The Ambassador in China ( Stuart ) to the Secretary of State
[Received April 27—12:40 a.m.]
909. The present status of the Executive Office (Deptel 466, April 22, 6 p.m.13) is that the Army representative and his staff reported [Page 1436] for duty on April 11. They consist of the following: Brigadier General Thomas S. Timberman, Col. John A. Barclay, Captain Linton B. Smith, Captain Ernest K. H. Eng, Sgt. David A. Dow, and Sgt. Helen Mun Tayne Ng. Since General Timberman came from Executive Headquarters, Col. Barclay from Army Advisory Group, and the rest of the staff from General Marshall’s former office, no action is feasible or required by the Department in preventing unnecessary enlargement of personnel.
Embassy personnel in Executive Office are First Secretary Raymond P. Ludden as Embassy’s representative and Third Secretary Wallace W. Stuart as Secretary of the Executive Office.
Executive Office is housed in separate small building connected with main chancery which contains private offices for both Army and Navy representatives and space for several stenographers as well as spacious main room which can be used like a partner’s room in a merchant bank. Ludden and Stuart have desks there as well as offices the chancery proper.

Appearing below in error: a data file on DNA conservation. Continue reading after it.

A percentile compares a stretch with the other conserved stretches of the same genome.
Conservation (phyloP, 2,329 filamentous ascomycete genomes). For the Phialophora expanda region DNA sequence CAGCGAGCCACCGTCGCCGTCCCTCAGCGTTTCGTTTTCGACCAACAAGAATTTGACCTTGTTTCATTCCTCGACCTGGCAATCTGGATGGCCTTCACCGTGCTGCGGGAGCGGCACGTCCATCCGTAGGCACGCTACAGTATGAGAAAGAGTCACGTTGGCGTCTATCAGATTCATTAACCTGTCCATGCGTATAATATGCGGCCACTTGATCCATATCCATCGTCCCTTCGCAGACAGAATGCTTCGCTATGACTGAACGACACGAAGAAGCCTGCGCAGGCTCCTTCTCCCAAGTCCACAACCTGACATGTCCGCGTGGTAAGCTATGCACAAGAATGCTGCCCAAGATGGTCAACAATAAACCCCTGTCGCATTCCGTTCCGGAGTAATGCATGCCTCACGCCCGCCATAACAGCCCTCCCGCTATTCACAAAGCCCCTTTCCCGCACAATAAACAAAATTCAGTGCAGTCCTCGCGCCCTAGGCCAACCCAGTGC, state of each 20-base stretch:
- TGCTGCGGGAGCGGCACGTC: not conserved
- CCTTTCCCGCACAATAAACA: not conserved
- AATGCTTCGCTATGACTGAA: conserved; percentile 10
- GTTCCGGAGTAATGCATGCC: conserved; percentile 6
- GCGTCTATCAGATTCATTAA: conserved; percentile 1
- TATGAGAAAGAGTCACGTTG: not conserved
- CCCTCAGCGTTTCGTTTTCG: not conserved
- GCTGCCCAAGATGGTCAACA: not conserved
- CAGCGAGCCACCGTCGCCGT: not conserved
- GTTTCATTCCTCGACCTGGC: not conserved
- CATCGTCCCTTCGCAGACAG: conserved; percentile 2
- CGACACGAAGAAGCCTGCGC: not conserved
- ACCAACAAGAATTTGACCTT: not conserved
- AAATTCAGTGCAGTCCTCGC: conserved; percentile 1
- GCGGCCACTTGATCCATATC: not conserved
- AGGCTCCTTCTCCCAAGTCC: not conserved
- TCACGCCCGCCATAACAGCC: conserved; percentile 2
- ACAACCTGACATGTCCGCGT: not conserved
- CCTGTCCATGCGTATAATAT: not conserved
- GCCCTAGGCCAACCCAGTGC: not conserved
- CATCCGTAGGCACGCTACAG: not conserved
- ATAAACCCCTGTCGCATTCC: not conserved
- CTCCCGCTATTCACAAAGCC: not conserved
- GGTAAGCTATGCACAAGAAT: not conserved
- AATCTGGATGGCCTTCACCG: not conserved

Until arrival of Navy representative and staff, the Executive Office cannot function appropriately. When its representation is complete, it will obviously not reach its full utility until the Army and Navy Advisory Group programs are activated. However, it can and will in the interim perform most useful and necessary work. In this connection see Embtel 847, April 19, Embassy’s top secret despatch 612, of April 414 et seq. It is now considering 8⅓ group air program, aerial mapping program (Deptel 281, Mar 615) and in due course it will be called upon to deal with the various other uncompleted aid to China programs (see enclosures to letter Secretary of War hand to Secretary of State on Feb. 2616). It will review situation regarding external survey group and manner in which its successor is taking hold. It will also review current activities of Army and Navy Advisory Groups, 159 ship program and repatriation of Japanese, particularly hold out units in Manchuria and no doubt many ad hoc problems will come into its province including manner in which withdrawal of Marines is proceeding.